Despite these questions, Harrington has yet to lead any NFL team to a playoff berth (or winning record) in his eight-year professional career. He has been ranked in the league's top 10 in only two major statistical passing categories in his career – Pass Completions in 2003 when he finished eighth with 309 and Pass Attempts when he finished third with 554 in the same year. He also finished tied for first with Marc Bulger that year with 22 interceptions. His current status as an unclaimed free agent for the majority of the 2009 season indicates that most NFL teams view Harrington as an option to be considered in injury-emergency situations only.

Career statistics

Year Games Games Started Completions Attempts Completion % Yards Yards/Attempt Touchdowns Interceptions Rating
2002 14 12 215 429 50.1 2,294 5.3 12 16 59.9
2003 16 16 309 554 55.8 2,880 5.2 17 22 63.9
2004 16 16 274 489 56.0 3,047 6.2 19 12 77.5
2005 12 11 188 330 57.0 2,021 6.1 12 12 72.0
2006 11 11 223 388 57.5 2,236 5.8 12 15 68.2
2007 12 10 215 348 61.8 2,215 6.4 7 8 77.2
2008 0 0 0 0 0.0 0 0.0 0 0 0.0
Totals 71 66 1,424 2,538 56.1 14,693 5.8 79 85 69.4


Harrington married Emily Hatten on March 10, 2007. They have known each other since high school but did not begin dating until after he had graduated from college. They have one son, John "Jack" Patrick Harrington, born in 2009. Emily is a nurse practitioner, and Harrington has spoken about them opening a medical clinic to serve the homeless in Portland, Oregon after he retires from football.[14] One of Harrington's nicknames is "Piano Man," referring to the fact that he is an accomplished jazz pianist who has occasionally performed with artists such as Jason Mraz, Blues Traveler, and Third Eye Blind.[15] On February 1, 2008, Harrington appeared as a guest chef on a special Super Bowl episode of The Rachael Ray Show.[16] Harrington is a distant cousin of professional golfer Pádraig Harrington and professional poker player Dan Harrington.[17] Harrington's brother, Michael, played football at the University of Idaho, and was also a quarterback.

Joey Harrington was the guest on the February 2, 2008, episode NPR's Wait, Wait...Don't Tell Me!, as a guest during the 'Not My Job' segment.

Harrington and his family moved back to Portland, Oregon after his release from the Saints in September 2009. Harrington is currently working as a radio analyst for FOX Sports radio for both college football and the NFL. He is also spending more time with his wife, Emily, and son, Jack, and the numerous charities in which he is involved. He remains open to a return to the NFL, given the right situation.[18]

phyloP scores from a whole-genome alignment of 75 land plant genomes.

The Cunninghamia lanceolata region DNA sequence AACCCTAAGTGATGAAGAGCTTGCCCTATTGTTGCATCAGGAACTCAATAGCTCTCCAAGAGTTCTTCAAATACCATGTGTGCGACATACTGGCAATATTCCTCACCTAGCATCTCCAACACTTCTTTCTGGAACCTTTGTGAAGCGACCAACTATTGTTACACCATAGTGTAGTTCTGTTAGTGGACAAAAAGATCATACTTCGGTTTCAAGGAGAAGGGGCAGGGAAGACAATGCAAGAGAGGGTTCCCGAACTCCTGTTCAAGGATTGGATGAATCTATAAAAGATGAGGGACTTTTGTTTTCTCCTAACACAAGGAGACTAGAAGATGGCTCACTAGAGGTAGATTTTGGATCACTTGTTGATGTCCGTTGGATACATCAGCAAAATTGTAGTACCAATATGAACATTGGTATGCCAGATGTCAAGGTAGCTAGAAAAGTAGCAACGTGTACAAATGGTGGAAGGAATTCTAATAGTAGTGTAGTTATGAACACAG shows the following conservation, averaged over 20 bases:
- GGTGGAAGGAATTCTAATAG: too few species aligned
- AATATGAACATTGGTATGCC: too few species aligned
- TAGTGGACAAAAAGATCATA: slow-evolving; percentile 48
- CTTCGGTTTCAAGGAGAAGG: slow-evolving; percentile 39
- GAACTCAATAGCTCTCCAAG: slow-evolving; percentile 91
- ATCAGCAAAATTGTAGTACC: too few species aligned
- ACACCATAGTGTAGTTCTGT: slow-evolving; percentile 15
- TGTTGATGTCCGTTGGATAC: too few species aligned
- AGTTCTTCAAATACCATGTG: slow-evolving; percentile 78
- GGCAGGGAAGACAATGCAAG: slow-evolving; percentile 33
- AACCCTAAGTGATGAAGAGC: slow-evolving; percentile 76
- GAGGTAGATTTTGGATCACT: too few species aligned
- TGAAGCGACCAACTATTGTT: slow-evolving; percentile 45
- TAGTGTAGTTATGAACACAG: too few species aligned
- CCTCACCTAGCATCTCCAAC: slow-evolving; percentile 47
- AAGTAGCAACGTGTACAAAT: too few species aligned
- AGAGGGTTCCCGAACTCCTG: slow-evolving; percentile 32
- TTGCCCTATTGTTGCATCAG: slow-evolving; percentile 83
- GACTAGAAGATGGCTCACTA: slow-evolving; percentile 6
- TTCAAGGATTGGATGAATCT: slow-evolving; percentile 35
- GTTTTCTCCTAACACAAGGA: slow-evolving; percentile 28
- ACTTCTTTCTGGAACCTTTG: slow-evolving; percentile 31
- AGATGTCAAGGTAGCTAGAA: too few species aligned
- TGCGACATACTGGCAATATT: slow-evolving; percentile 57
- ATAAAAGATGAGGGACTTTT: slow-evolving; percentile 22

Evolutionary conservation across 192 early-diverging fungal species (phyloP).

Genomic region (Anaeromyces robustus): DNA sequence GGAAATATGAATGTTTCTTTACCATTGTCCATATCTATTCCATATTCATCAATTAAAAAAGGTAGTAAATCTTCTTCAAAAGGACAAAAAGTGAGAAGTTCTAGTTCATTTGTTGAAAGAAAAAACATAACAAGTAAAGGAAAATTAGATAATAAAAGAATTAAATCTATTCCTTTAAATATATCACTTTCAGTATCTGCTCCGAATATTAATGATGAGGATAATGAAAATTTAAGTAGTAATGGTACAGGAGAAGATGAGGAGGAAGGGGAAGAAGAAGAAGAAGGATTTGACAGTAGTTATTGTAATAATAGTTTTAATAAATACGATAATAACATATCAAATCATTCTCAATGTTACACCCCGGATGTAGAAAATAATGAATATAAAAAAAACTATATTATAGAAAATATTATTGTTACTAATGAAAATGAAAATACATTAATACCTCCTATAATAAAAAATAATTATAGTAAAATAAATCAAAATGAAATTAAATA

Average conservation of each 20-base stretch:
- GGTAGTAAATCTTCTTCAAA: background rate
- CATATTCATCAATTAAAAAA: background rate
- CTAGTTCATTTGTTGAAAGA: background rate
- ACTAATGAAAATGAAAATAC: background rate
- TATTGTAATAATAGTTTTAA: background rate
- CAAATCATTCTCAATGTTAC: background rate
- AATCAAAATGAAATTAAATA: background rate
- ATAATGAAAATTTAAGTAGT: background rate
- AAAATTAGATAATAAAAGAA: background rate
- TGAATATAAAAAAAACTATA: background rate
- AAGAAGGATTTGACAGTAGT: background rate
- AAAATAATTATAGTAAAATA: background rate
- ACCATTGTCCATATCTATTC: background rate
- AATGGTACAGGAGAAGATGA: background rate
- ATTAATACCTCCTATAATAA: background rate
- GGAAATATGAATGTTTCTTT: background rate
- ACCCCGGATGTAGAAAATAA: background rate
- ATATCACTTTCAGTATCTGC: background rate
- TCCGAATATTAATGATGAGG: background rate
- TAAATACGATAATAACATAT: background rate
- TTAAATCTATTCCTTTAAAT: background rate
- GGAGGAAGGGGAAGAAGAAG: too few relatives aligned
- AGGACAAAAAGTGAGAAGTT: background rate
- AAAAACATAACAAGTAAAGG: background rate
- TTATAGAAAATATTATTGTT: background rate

Harrington established the Harrington Family Foundation in 2003 as a nonprofit organization with the goal of supporting youth education and activities as well as other miscellaneous benefits. Busy with a professional football career, his parents, John and Valerie Harrington run the foundation.[19]

The foundation began with a portion of Joey’s signing bonus with the Detroit Lions. It raises further money by selling memorabilia items and booking events. After being given the New York Times Square "Joey Heisman" billboard by the former Oregon Ducks Athletic Director Bill Moos, he proceeded to cut it up and sell the pieces for charity. All the proceeds from the sales went toward scholarships for the University of Oregon.[20]


  1. ^ Burton, Rick (March 2002). "Superior Student Athletes". Charles H. Lundquist College of Business, University of Oregon. Retrieved 2007-08-19.  
  2. ^ "Joey Harrington, QB - Oregon". USA Today. April 20, 2002. Retrieved 2007-08-19.  
  3. ^ "Detroit Lions Site: Joey Harrington". Retrieved 2007-08-19.  
  4. ^ Pasquarelli, Len (May 12, 2006). "Harrington sent to Dolphins for draft pick". ESPN. Retrieved 2007-08-19.  
  5. ^ "Former No. 1 pick Harrington agrees to Falcons deal". ESPN. April 9, 2007. Retrieved 2007-08-19.  
  6. ^ ( – Scholar search) Falcons re-sign Harrington 1 week after cutting him. Fox Sports. 2008-03-12. Retrieved 2008-03-12.  
  7. ^ Falcons keep Shockley, cut Harrington. Atlanta Journal-Constitution. 2008-08-30. Retrieved 2008-08-30.  
  8. ^
  9. ^
  10. ^ a b
  11. ^
  12. ^
  13. ^ "Bly points finger for firing at Harrington". ESPN. November 29, 2005. Retrieved 2007-08-19.  
  14. ^ Chris Colston, "Harrington may be on final chance in Atlanta," USA Today, August 9, 2007.
  15. ^ Stacey Pressman, "From the pigskin to the piano,", August 30, 2004.
  16. ^ Philip Zaroo, "Joey Harrington gets yum-o with Rachael Ray,", February 02, 2008.
  17. ^ Spousta, Tom (2005-03-03). "Padraig Harrington goes clubbin' in USA". USA Today.  
  18. ^ Eggers, Kerry (October 29, 2009). "Harrington ‘incredibly happy’ back home". Portland Tribune. Retrieved December 6, 2009.  
  19. ^ Vondersmith, Jason (2003-05-23). "Harrington lends a hand to next generation". Portland Tribune. Retrieved March 25, 2009.  
  20. ^ Rovell, Darren (2003-06-16). "Former Oregon QB auctions Times Square billboard". ESPN. Retrieved March 25, 2009.  

External links

Sporting positions
Preceded by
Michael Vick
Atlanta Falcons Starting Quarterback
Succeeded by
Chris Redman
Preceded by
Daunte Culpepper
Miami Dolphins Starting Quarterbacks
2006 (interrupted by Cleo Lemon)
Succeeded by
Trent Green
Preceded by
Charlie Batch
Detroit Lions Starting Quarterbacks
Succeeded by
Jon Kitna